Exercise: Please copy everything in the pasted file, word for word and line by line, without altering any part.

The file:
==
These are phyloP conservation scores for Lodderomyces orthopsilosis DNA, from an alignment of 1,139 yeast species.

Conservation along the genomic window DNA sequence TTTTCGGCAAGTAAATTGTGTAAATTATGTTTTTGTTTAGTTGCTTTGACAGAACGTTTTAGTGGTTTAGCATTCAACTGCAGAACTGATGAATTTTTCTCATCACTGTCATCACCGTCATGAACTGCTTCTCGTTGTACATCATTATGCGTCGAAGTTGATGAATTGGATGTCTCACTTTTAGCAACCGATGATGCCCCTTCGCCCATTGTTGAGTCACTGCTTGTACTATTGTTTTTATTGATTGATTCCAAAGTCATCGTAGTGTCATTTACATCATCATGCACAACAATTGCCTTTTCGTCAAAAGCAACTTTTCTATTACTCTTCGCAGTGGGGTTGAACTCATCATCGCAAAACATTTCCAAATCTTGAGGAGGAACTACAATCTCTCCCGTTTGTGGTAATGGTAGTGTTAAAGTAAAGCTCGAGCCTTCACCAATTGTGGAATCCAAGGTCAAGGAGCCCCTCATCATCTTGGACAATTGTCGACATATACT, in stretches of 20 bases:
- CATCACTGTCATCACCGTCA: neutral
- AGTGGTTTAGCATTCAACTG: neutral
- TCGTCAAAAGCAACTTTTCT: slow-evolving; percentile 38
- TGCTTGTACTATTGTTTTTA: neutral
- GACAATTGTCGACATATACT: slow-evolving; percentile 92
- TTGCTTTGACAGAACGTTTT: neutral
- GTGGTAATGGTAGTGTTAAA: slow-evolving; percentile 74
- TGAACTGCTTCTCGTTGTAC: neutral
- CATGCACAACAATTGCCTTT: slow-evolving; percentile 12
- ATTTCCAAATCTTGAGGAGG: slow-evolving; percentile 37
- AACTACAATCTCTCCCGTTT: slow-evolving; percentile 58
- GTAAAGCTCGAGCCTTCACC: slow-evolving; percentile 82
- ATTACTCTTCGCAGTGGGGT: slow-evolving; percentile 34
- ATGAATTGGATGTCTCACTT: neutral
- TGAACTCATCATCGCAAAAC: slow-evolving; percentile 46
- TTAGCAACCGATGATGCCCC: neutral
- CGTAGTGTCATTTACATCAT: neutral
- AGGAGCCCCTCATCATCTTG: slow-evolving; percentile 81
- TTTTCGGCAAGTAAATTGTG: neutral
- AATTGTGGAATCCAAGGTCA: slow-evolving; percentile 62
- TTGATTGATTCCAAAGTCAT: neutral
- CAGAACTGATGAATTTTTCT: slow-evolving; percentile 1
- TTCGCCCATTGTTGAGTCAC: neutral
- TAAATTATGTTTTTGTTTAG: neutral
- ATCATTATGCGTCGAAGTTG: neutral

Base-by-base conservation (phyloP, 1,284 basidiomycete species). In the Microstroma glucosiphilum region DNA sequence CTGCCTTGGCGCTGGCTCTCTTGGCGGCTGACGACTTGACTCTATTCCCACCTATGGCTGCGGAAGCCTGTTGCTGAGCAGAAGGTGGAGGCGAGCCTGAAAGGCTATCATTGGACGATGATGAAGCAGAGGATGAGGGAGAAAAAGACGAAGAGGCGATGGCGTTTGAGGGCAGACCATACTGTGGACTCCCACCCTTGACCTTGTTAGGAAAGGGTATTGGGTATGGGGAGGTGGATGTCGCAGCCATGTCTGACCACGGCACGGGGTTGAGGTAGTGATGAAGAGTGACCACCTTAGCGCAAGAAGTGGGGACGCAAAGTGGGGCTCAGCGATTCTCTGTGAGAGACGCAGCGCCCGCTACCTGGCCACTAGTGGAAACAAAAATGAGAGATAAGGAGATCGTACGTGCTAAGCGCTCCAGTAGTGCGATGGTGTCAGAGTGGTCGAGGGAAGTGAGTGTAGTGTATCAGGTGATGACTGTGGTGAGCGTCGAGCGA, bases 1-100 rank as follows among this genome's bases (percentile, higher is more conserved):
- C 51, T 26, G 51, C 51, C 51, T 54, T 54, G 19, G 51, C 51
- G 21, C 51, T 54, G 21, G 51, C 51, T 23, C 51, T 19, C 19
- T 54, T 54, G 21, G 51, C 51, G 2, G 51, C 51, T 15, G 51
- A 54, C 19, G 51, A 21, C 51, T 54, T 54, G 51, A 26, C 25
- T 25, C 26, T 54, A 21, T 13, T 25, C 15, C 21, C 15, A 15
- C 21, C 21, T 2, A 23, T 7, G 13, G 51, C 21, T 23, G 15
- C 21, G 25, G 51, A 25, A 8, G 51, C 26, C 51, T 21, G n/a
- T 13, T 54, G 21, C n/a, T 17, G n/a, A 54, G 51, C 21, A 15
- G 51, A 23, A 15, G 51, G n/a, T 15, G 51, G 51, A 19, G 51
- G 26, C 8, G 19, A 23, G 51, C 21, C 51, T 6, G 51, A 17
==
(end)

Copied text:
These are phyloP conservation scores for Lodderomyces orthopsilosis DNA, from an alignment of 1,139 yeast species.

Conservation along the genomic window DNA sequence TTTTCGGCAAGTAAATTGTGTAAATTATGTTTTTGTTTAGTTGCTTTGACAGAACGTTTTAGTGGTTTAGCATTCAACTGCAGAACTGATGAATTTTTCTCATCACTGTCATCACCGTCATGAACTGCTTCTCGTTGTACATCATTATGCGTCGAAGTTGATGAATTGGATGTCTCACTTTTAGCAACCGATGATGCCCCTTCGCCCATTGTTGAGTCACTGCTTGTACTATTGTTTTTATTGATTGATTCCAAAGTCATCGTAGTGTCATTTACATCATCATGCACAACAATTGCCTTTTCGTCAAAAGCAACTTTTCTATTACTCTTCGCAGTGGGGTTGAACTCATCATCGCAAAACATTTCCAAATCTTGAGGAGGAACTACAATCTCTCCCGTTTGTGGTAATGGTAGTGTTAAAGTAAAGCTCGAGCCTTCACCAATTGTGGAATCCAAGGTCAAGGAGCCCCTCATCATCTTGGACAATTGTCGACATATACT, in stretches of 20 bases:
- CATCACTGTCATCACCGTCA: neutral
- AGTGGTTTAGCATTCAACTG: neutral
- TCGTCAAAAGCAACTTTTCT: slow-evolving; percentile 38
- TGCTTGTACTATTGTTTTTA: neutral
- GACAATTGTCGACATATACT: slow-evolving; percentile 92
- TTGCTTTGACAGAACGTTTT: neutral
- GTGGTAATGGTAGTGTTAAA: slow-evolving; percentile 74
- TGAACTGCTTCTCGTTGTAC: neutral
- CATGCACAACAATTGCCTTT: slow-evolving; percentile 12
- ATTTCCAAATCTTGAGGAGG: slow-evolving; percentile 37
- AACTACAATCTCTCCCGTTT: slow-evolving; percentile 58
- GTAAAGCTCGAGCCTTCACC: slow-evolving; percentile 82
- ATTACTCTTCGCAGTGGGGT: slow-evolving; percentile 34
- ATGAATTGGATGTCTCACTT: neutral
- TGAACTCATCATCGCAAAAC: slow-evolving; percentile 46
- TTAGCAACCGATGATGCCCC: neutral
- CGTAGTGTCATTTACATCAT: neutral
- AGGAGCCCCTCATCATCTTG: slow-evolving; percentile 81
- TTTTCGGCAAGTAAATTGTG: neutral
- AATTGTGGAATCCAAGGTCA: slow-evolving; percentile 62
- TTGATTGATTCCAAAGTCAT: neutral
- CAGAACTGATGAATTTTTCT: slow-evolving; percentile 1
- TTCGCCCATTGTTGAGTCAC: neutral
- TAAATTATGTTTTTGTTTAG: neutral
- ATCATTATGCGTCGAAGTTG: neutral

Base-by-base conservation (phyloP, 1,284 basidiomycete species). In the Microstroma glucosiphilum region DNA sequence CTGCCTTGGCGCTGGCTCTCTTGGCGGCTGACGACTTGACTCTATTCCCACCTATGGCTGCGGAAGCCTGTTGCTGAGCAGAAGGTGGAGGCGAGCCTGAAAGGCTATCATTGGACGATGATGAAGCAGAGGATGAGGGAGAAAAAGACGAAGAGGCGATGGCGTTTGAGGGCAGACCATACTGTGGACTCCCACCCTTGACCTTGTTAGGAAAGGGTATTGGGTATGGGGAGGTGGATGTCGCAGCCATGTCTGACCACGGCACGGGGTTGAGGTAGTGATGAAGAGTGACCACCTTAGCGCAAGAAGTGGGGACGCAAAGTGGGGCTCAGCGATTCTCTGTGAGAGACGCAGCGCCCGCTACCTGGCCACTAGTGGAAACAAAAATGAGAGATAAGGAGATCGTACGTGCTAAGCGCTCCAGTAGTGCGATGGTGTCAGAGTGGTCGAGGGAAGTGAGTGTAGTGTATCAGGTGATGACTGTGGTGAGCGTCGAGCGA, bases 1-100 rank as follows among this genome's bases (percentile, higher is more conserved):
- C 51, T 26, G 51, C 51, C 51, T 54, T 54, G 19, G 51, C 51
- G 21, C 51, T 54, G 21, G 51, C 51, T 23, C 51, T 19, C 19
- T 54, T 54, G 21, G 51, C 51, G 2, G 51, C 51, T 15, G 51
- A 54, C 19, G 51, A 21, C 51, T 54, T 54, G 51, A 26, C 25
- T 25, C 26, T 54, A 21, T 13, T 25, C 15, C 21, C 15, A 15
- C 21, C 21, T 2, A 23, T 7, G 13, G 51, C 21, T 23, G 15
- C 21, G 25, G 51, A 25, A 8, G 51, C 26, C 51, T 21, G n/a
- T 13, T 54, G 21, C n/a, T 17, G n/a, A 54, G 51, C 21, A 15
- G 51, A 23, A 15, G 51, G n/a, T 15, G 51, G 51, A 19, G 51
- G 26, C 8, G 19, A 23, G 51, C 21, C 51, T 6, G 51, A 17